In recent years, the progress of stem cell transplantation technology and the in-depth research on the pathophysiology of SCI have brought new hope to patients with SCI. Stem cells can promote functional recovery of injured spinal cord by replacing damaged neurons, promoting remyelination of axons, promoting angiogenesis, bridging cysts or cavities, and reducing inflammatory factors . Umbilical cord mesenchymal stem cells (UCMSCs) are easily obtained from cord blood, perivascular and subendothelial umbilical veins without ethical issues, and in addition, UCMSCs have been shown to have superior differentiation, migration, and protection properties than other types of stem cells . Therefore, UCMSCs have attracted much attention in the treatment of SCI. Preclinical animal studies have demonstrated the great therapeutic potential of UCMSCs [14, 15]. However, the clinical translation of UCMSCs is not smooth. For example, Dai et al. directly transplanted autologous UCMSCs to the site of SCI and found that only 8 of the 18 patients had mild recovery of sensory and motor functions, and stem cell transplantation may cause adverse reactions such as fever, headache, and neuropathic pain . The phase 3 clinical trial of Oh et al. also showed that of the 16 patients who received stem cell transplantation, only 2 patients showed a slight improvement in neurological function . The main reason that hinders the clinical translation of stem cell therapy is that the optimal transplantation route, dose, and timing of stem cell transplantation strategies are unclear . However, there are few animal studies to explore the optimal transplantation strategy of stem cells. At the same time, limited to safety and ethical issues, it is even more unrealistic to explore the optimal repair strategy of stem cells in clinic.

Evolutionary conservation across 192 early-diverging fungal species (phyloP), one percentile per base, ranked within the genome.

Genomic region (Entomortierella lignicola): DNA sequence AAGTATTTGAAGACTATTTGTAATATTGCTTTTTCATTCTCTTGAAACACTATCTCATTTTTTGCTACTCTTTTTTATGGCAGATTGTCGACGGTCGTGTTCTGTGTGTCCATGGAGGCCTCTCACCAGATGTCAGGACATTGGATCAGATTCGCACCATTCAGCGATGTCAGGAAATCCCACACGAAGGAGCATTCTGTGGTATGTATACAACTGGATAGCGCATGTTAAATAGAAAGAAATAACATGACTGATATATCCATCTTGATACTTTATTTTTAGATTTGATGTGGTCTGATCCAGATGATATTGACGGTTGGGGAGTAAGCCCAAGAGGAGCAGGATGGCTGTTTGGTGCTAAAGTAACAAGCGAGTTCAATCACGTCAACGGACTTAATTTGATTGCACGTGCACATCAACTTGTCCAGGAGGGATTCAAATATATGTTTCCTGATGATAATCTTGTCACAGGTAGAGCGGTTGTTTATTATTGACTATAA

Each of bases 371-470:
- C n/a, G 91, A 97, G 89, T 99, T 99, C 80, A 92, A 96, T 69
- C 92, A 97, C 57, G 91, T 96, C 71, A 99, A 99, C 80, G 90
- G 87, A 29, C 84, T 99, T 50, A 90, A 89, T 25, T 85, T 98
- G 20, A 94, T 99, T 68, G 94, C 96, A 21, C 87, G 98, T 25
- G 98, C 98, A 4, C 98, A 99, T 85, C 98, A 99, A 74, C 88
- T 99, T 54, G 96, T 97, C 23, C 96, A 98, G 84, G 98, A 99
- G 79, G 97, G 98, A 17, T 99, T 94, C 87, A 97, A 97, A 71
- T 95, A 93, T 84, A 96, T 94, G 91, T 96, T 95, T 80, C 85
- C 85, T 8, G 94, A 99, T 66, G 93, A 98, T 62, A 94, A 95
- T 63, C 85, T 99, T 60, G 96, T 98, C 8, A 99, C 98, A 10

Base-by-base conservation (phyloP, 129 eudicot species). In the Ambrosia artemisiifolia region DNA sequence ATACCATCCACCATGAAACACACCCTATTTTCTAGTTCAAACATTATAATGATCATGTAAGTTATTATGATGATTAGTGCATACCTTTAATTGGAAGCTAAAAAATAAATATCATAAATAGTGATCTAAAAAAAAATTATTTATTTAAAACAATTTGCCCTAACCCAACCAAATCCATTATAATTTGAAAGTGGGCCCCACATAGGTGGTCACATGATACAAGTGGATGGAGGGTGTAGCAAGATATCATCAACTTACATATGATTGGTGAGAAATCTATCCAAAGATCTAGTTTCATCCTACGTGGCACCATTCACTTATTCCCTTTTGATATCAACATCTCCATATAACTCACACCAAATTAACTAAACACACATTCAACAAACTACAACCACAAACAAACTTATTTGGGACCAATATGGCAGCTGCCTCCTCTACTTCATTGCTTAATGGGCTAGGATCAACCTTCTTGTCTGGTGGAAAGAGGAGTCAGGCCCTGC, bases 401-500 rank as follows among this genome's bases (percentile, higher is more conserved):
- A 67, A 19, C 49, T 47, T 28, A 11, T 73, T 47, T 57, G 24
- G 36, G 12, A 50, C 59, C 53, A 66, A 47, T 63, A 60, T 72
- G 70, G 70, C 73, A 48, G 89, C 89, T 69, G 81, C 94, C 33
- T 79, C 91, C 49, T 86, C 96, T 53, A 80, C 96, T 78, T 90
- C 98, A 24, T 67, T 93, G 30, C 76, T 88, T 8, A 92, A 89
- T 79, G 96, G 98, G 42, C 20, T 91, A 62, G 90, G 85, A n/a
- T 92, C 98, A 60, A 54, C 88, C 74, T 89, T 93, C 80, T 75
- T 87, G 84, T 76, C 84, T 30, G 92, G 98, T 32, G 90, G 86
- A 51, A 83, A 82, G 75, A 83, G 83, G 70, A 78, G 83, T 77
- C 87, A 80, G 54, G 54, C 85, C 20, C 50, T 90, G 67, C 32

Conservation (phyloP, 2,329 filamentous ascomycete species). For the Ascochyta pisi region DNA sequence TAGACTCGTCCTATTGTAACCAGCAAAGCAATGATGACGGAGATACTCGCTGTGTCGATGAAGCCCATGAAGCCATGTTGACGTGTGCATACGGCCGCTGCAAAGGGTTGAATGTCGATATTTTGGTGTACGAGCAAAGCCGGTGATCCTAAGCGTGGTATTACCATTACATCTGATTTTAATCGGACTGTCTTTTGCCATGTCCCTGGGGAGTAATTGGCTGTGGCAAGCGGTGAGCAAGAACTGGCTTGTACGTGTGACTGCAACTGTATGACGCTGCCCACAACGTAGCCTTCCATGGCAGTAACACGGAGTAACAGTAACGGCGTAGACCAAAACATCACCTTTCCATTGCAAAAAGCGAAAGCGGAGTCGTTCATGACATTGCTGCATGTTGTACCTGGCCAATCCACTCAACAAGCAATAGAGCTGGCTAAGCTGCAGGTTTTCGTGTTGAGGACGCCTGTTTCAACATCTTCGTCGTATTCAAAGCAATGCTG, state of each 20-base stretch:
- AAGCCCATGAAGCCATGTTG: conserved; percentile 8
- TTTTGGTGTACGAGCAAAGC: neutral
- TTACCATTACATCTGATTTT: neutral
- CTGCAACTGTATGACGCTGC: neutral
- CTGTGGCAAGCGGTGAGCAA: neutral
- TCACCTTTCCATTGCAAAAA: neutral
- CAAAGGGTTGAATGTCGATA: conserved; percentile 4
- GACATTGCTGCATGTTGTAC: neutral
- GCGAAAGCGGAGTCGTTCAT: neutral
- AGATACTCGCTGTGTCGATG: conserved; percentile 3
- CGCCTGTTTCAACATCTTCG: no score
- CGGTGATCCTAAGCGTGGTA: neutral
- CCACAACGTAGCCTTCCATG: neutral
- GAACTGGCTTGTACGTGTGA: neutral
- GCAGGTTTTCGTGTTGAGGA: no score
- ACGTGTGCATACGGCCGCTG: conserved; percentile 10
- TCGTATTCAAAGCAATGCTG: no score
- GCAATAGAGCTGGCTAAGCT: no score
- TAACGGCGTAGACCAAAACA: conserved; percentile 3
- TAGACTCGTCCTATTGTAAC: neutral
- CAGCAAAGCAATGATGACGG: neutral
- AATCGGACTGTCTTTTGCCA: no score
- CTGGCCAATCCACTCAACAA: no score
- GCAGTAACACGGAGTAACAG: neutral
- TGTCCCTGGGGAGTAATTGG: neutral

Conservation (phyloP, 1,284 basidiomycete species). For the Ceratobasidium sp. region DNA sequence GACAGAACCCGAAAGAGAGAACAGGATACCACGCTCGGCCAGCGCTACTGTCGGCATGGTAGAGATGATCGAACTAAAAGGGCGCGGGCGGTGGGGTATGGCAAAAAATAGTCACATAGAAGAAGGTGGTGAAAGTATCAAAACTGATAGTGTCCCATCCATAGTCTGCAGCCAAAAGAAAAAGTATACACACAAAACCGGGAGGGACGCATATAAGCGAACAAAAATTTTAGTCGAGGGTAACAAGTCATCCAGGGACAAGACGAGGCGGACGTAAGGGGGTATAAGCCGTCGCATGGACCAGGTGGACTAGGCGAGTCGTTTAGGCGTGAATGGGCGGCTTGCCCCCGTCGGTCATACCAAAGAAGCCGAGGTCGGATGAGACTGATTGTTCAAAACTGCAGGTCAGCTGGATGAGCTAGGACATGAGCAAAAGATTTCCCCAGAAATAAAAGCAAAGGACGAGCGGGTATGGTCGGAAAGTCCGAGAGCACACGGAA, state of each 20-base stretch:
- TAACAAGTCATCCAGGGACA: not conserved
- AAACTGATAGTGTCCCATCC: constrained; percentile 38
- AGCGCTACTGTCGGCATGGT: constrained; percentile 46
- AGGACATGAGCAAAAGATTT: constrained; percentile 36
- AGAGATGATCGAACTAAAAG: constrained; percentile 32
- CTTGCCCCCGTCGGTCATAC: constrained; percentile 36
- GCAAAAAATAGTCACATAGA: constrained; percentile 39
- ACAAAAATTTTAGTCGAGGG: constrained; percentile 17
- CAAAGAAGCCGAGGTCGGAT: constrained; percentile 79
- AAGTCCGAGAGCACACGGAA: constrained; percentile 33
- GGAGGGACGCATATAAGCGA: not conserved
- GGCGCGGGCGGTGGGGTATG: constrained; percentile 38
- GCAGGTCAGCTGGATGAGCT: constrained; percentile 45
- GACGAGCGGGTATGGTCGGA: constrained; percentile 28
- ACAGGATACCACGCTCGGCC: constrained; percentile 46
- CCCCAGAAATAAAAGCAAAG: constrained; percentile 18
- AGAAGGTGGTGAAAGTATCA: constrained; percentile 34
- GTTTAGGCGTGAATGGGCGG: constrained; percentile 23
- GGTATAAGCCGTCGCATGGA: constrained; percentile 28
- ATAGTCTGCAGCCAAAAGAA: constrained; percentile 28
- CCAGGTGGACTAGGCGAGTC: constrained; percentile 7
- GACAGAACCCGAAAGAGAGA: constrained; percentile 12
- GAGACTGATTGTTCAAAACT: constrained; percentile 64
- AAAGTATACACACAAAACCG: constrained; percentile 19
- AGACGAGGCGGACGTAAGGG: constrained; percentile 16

As the first systematic review in the current field, this study intends to comprehensively collect published animal studies to explore the optimal transplantation strategy for UCMSCs, in order to improve their therapeutic effect and provide references for future animal and clinical research.
Materials and methods
Inclusion and exclusion criteria
Patients and Diseases (P)
A rat model with SCI.
Umbilical cord mesenchymal stem cells (UCMSCs), with a single transplantation.
①Positive controls: Comparison of different transplantation routes, doses, and timings of UCMSCs. ②Negative controls: Blank, DMEM, PBS, Saline, Vehicle.
Basso–Beattie–Bresnahan (BBB) locomotor rating scale . The BBB scores represent a detailed and ordinal categorization of hindlimb locomotor recovery after spinal cord injury.
Type of study (S)
Control studies were included.
(1) Unreported studies on the transplantation route, timing, and dose of UCMSCs. (2) Studies that did not report BBB scores. (3) Reviews, conference abstracts, case reports, clinical trials, etc.